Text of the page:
Unfortunately, the bridge was a disaster! As the engine pulling 16 coal trucks entered the bridge, it swayed and buckled so much that the train became uncoupled, with the front half completing the journey across, while the rear half rolled alarmingly backwards. The bridge was propped up, with some limited success but, ultimately, the world’s first railway suspension bridge was a failure. In 1842, Robert Stephenson started building a conventional replacement bridge beside it to accommodate the rail traffic to Port Darlington. The suspension bridge was demolished in 1880.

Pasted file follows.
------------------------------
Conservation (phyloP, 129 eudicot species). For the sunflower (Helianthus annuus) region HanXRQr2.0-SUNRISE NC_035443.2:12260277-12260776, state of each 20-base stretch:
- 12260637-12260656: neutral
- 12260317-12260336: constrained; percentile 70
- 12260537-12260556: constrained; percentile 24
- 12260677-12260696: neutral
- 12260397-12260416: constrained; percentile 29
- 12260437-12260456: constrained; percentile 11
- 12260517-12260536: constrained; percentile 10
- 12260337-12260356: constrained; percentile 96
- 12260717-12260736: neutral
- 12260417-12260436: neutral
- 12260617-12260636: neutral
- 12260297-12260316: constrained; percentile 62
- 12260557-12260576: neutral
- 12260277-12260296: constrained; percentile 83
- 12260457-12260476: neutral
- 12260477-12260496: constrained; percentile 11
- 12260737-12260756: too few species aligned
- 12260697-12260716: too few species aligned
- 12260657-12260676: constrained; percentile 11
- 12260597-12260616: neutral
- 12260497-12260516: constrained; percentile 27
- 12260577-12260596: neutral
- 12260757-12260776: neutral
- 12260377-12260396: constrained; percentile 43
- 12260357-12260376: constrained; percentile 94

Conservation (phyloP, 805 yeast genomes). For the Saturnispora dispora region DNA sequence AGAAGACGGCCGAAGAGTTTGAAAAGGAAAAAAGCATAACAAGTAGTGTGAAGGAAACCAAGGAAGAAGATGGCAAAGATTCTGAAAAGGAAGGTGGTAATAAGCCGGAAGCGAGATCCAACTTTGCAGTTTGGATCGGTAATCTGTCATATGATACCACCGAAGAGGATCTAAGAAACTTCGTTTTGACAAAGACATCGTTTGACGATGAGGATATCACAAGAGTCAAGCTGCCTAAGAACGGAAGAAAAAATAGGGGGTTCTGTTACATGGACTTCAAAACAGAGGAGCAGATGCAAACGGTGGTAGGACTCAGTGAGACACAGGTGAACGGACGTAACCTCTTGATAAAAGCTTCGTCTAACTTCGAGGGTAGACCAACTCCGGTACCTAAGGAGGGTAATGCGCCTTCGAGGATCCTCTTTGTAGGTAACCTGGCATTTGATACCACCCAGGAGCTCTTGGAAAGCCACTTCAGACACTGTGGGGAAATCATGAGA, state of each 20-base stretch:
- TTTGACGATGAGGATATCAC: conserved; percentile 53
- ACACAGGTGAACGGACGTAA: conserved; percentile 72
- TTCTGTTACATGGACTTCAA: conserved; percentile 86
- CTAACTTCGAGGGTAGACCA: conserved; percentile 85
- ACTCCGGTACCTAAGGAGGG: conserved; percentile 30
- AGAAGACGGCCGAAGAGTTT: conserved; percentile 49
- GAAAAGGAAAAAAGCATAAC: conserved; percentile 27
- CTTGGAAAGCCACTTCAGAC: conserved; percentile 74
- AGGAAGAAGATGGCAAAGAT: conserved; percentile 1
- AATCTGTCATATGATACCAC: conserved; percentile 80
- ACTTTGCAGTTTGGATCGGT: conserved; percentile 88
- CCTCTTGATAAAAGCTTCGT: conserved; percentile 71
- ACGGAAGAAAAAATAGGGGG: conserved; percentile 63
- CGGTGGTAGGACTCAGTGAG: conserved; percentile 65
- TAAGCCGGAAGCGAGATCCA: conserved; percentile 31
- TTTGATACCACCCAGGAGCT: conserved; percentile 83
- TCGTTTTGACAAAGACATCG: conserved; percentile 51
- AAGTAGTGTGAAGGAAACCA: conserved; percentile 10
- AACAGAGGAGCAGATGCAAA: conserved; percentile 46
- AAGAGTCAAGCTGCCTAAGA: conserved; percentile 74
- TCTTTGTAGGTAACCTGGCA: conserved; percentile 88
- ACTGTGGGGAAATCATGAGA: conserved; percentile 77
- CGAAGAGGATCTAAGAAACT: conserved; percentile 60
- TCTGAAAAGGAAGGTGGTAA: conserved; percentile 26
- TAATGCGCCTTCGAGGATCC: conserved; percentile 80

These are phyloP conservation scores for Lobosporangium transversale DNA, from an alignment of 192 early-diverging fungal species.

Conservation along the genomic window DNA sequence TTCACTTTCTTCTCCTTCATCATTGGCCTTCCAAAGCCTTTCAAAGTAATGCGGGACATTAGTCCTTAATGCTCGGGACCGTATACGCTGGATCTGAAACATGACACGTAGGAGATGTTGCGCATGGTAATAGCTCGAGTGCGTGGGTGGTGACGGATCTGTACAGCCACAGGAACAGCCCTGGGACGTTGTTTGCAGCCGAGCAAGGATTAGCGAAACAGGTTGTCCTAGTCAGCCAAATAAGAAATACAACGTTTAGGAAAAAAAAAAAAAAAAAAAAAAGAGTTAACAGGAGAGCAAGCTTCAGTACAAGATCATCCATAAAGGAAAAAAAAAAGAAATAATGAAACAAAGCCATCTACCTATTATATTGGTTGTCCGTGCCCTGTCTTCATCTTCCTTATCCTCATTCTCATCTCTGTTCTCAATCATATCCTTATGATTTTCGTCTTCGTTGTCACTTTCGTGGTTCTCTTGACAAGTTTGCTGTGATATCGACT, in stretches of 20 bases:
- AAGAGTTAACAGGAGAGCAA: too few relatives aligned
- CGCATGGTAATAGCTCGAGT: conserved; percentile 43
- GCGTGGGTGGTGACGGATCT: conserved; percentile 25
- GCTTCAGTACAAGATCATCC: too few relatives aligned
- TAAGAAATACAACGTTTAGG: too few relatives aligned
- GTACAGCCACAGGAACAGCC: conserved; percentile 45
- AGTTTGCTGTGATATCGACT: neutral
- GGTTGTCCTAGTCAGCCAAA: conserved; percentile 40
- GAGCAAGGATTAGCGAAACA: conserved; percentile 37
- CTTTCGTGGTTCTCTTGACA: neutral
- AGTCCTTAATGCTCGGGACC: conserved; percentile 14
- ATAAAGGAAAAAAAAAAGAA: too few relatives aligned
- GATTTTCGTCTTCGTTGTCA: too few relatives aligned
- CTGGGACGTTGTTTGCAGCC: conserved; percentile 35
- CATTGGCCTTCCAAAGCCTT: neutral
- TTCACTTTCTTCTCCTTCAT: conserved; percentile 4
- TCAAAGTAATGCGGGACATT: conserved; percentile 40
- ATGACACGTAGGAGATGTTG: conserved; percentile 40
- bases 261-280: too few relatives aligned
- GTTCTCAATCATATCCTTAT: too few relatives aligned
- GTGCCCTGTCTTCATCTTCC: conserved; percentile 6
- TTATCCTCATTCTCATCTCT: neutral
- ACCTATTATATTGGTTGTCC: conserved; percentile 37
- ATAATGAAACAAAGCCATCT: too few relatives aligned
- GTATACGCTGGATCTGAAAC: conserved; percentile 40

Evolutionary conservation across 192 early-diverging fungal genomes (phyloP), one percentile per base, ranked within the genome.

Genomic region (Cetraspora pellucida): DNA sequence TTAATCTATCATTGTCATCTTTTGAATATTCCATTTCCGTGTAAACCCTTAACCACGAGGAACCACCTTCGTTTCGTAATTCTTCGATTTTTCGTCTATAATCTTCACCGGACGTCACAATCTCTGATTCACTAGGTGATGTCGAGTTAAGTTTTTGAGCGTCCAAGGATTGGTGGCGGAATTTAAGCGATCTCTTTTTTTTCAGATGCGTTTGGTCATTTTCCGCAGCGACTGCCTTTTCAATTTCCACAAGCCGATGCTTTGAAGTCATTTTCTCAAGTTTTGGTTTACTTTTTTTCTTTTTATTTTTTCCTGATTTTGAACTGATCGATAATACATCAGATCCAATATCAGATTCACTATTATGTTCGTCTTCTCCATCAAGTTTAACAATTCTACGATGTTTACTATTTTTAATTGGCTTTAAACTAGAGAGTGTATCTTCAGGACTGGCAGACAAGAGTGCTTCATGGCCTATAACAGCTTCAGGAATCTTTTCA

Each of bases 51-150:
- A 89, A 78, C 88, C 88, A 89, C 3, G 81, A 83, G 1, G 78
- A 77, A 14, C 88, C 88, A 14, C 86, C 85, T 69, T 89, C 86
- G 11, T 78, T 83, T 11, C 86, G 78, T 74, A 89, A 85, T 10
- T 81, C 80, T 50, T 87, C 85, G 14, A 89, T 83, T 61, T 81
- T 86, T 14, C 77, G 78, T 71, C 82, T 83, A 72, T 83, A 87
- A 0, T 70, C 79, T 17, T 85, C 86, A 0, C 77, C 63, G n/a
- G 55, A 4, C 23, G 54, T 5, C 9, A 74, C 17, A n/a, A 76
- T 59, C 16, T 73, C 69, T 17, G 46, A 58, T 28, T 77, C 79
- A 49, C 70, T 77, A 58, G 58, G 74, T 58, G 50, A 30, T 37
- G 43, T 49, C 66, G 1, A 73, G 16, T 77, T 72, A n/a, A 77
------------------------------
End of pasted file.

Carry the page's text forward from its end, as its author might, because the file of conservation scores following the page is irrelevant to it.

The text on the obverse (bridge side) reads:
Suspension Bridge Near Stockton
Dec. 27. 1830
The text on the reverse reads:
Stockton & Darlington Railway Cos Coal Staiths at Middlesbro’
Published by J. W. James
Image courtesy of Preston Park Museum and Grounds